The aim of this review is to awaken interest in the teaching and surgical exposure of residents in obstetrics and gynaecology in the field of vaginal surgeries. The production of quality gynaecologists with skills and proficiency in vaginal surgeries would be the ultimate goal in Nigeria.

2. Methods of Literature Search (Methodology)

This was a 3-month descriptive review of vaginal hysterectomy. Relevant literature search on vaginal hysterectomy was from June 1st, 2013 to August 31st, 2013. A search of literature on vaginal hysterectomy published in English was conducted. Relevant materials on vaginal hysterectomy were selected. The keywords used are vaginal hysterectomy, abdominal hysterectomy and incidence of both vaginal and abdominal hysterectomies in selected centres in Nigeria, USA, France, Australia and Saudi Arabia with selected references, conference papers, technical reports, journal articles, abstracts, relevant books, and internet articles using Medline, Google scholar, and Pubmed databases were critically reviewed.

2.1. Incidence

The frequency of vaginal hysterectomy in centres in Nigeria range from 10-23% [11, 16]. These rates are lower than the figures quoted from United States (25%) [17], France (50%) [18], Australia (40-50%) [19], Saudi Arabia (28%) [20]. The ratio of vaginal hysterectomy to abdominal hysterectomy in the United States is approximately 1:4 [6]. The ratio of vaginal hysterectomy to abdominal hysterectomy in Nigeria ranges from 1:4 [21] to 1:9 [12]. Nigerian figures are lower than what is obtainable in other advanced countries despite vaginal route as gynaecologist’s route of choice for hysterectomy for benign gynaecological conditions. Vaginal route is highly underutilized in Nigeria and in most developing nations inspite of obvious advantages of vaginal route over abdominal route of hysterectomy [8, 21]. Vaginal hysterectomy is more commonly performed in blacks than in whites, and tends to be done more frequently by male gynaecologists than female gynaecologists [22, 23].


2.1.1. Indications

Uterovaginal prolapse is the most common indication for vaginal hysterectomy [6]. Vaginal approach is the procedure of choice for the obese women requiring hysterectomy [24, 25, 26]. Vaginal hysterectomy was taken to be more difficult for other indications because of severe pelvic adhesions frequently seen in Nigerian women requiring hysterectomy, low surgical experience and expertise, and reduced exposure of residents in surgical competence in virtually all the centres in Nigeria [27, 28, 29]. Complex anatomy of the pelvis and technical challenge contribute to a steep curve for inexperienced surgeons [30]. Most centres hardly do up to five vaginal hysterectomies in a year. In most centres, residents in training hardly perform vaginal hysterectomy and by the time they finish the programme, no skill is acquired in performing vaginal hysterectomy [11, 12]. In advanced countries a resident is expected to perform minimum of 25 vaginal hysterectomies during the residency training programme [31], however, in Nigeria a resident may not have watched or assisted in up to 10 vaginal hysterectomies before the residency programme is completed. This is completely inadequate for acquisition of proficiency [31]. Other indications for vaginal hysterectomy are symptomatic fibroids, dysfunctional uterine bleeding, adenomyosis, cervical intraepithelial neoplasm, endometrial malignancy, postmenopausal bleeding among others.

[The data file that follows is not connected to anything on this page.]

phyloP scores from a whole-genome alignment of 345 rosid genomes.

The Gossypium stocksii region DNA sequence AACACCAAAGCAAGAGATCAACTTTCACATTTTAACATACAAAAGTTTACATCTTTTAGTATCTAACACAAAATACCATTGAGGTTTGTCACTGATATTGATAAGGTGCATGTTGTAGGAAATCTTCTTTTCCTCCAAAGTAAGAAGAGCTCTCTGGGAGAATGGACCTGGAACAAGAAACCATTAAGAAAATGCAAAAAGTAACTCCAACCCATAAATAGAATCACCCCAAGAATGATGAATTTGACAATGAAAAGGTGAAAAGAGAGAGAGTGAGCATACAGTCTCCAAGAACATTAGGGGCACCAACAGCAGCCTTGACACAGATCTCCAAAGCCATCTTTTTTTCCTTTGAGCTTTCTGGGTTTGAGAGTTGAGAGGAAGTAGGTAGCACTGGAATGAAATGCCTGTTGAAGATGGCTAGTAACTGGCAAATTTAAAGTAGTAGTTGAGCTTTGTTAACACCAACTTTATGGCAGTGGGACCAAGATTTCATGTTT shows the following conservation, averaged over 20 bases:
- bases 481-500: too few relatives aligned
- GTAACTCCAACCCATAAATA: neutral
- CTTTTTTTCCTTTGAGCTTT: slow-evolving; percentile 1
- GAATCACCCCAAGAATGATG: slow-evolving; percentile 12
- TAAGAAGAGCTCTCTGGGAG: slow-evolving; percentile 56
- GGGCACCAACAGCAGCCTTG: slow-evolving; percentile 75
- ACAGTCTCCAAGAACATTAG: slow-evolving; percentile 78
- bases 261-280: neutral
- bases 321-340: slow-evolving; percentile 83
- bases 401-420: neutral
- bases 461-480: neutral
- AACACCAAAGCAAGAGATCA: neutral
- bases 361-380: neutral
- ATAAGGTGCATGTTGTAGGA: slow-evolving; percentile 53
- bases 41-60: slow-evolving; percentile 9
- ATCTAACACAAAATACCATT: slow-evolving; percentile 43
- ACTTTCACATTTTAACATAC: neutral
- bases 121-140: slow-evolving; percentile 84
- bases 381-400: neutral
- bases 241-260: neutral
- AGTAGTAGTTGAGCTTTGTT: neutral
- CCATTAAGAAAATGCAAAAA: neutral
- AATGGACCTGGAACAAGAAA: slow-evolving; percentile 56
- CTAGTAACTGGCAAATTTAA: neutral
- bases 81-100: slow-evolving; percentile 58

2.1.1.1. Contraindications

Vaginal hysterectomy is contraindicated in the following conditions, uterus more than 12weeks gestation size, limited vaginal space, restricted mobility of the uterus, adnexal pathology, vesico-vaginal fistula repair, cervix flush with vagina, invasive cervical malignancy, contracted bony pelvis, need to explore the upper abdomen and lack of surgical expertise [3].

2.2. Advantages of Vaginal Hysterectomy over Abdominal Hysterectomy

•  Vaginal route is safer and carries a very low mortality rate (0.1%) [4].

•  Negligible discomfort and postoperative shock. Patient hardly remembers she has gone through surgery. Analgesia requirement is less. Pulmonary function is better [4].

•  Early return of bowel function due to lesser bowel handling and lesser requirement for intravenous fluids.

•  Vaginal hysterectomy is better tolerated by elderly and obese women. Shorter hospital stay and reduced cost to the patient [2].

•  Vaginal hysterectomy leaves no visible scar, little risk of later complications such as adhesions, intestinal obstruction and hernia [2].

•  Shorter convalescence and decreased operative blood loss [2].